This is Naked Capitalism fundraising week. 507 donors have already invested in our efforts to combat corruption and predatory conduct, particularly in financial realm. Please join us and participate via our Tip Jar, which shows how to give via check, credit card, debit card, or PayPal. Read about why we’re doing this fundraiser, what we’ve accomplished in the last year, and our third target, funding our guest bloggers.
By Michael Hudson, a research professor of Economics at University of Missouri, Kansas City, and a research associate at the Levy Economics Institute of Bard College. His latest book is “KILLING THE HOST: How Financial Parasites and Debt Bondage Destroy the Global Economy.” Originally published at his website
These remarks were made at the World Congress on Marxism, 2015, at the School of Marxism, Peking University, October 10, 2015. The presentation was part of a debate with Bertell Ollman (NYU). I was honored to be made a permanent Guest Professor at China’s most prestigious university.
When I lectured here at the Marxist School six years ago, someone asked me whether Marx was right or wrong. I didn’t know how to answer this question at the time, because the answer is so complex. But at least today I can focus on his view of crises.
More than any other economist of his century, Marx tied together the three major kinds of crisis that were occurring. His Theories of Surplus Value explained the two main forms of crises his classical predecessors had pointed to, and which the bourgeois revolutions of 1848 were fought over. These crises were the result of survivals from Europe’s feudal epoch of landed aristocracy and banking fortunes.
Financially, Marx pointed to the tendency of debts to grow exponentially, independently of the economy’s ability to pay, and indeed faster than the economy itself. The rise in debt and accrual of interest was autonomous from the industrial capital and wage labor dynamics on which Volume I of Capital focused. Debts are self-expanding by purely mathematical rules – the “magic of compound interest.”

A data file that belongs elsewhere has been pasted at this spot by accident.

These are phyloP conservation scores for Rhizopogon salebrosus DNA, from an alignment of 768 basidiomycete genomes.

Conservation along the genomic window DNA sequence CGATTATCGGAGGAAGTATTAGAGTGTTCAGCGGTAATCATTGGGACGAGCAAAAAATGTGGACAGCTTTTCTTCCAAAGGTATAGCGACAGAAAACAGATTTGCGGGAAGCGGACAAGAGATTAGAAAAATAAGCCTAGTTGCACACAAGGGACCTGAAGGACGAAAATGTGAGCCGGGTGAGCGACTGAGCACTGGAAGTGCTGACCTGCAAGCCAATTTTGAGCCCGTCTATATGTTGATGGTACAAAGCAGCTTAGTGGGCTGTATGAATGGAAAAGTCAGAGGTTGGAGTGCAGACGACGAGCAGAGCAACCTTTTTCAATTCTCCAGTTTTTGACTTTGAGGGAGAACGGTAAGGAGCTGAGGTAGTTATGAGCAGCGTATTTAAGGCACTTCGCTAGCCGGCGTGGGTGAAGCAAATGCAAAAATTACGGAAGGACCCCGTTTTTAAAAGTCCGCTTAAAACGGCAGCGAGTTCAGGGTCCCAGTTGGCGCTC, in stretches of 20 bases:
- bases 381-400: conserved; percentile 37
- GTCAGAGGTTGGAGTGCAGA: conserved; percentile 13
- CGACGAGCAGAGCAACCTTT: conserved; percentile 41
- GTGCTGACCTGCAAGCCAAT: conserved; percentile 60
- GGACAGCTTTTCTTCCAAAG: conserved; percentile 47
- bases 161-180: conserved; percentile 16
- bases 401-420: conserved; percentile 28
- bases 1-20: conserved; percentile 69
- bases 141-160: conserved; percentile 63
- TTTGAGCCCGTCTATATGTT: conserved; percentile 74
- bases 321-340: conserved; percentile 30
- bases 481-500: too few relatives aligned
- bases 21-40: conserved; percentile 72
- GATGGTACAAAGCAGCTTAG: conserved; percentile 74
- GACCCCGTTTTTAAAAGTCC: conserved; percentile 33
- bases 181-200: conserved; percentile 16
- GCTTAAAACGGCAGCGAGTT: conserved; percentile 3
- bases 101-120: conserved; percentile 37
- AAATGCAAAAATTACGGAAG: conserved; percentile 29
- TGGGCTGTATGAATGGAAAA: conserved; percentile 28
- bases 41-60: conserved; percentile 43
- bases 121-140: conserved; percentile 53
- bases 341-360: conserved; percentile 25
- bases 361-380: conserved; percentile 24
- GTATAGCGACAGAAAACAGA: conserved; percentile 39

We can see in America and Europe how interest charges, stock buybacks, debt leveraging and other financial maneuverings eat into profits, deterring investment in plant and equipment by diverting revenue to economically empty financial operations. Marx called finance capital “imaginary” or “fictitious” to the extent that it does not stem from within the industrial economy, and because – in the end – its demands for payment cannot be met. Calling this financial accrual a “void form of capital.” It was fictitious because it consisted of bonds, mortgages, bank loans and other rentier claims on the means of production and the flow of wages, profit and tangible capital investment.
The second factor leading to economic crisis was more long-term: Ricardian land rent. Landlords and monopolists levied an “ownership tax” on the economy by extracting rent as a result of privileges that (like interest) were independent of the mode of production. Land rent would rise as economies became larger and more prosperous. More and more of the economic surplus (profits and surplus value) would be diverted to owners of land, natural resources and monopolies. These forms of economic rent were the result of privileges that had no intrinsic value or cost of production. Ultimately, they would push up wage levels and leave no room for profit. Marx described this as Ricardo’s Armageddon.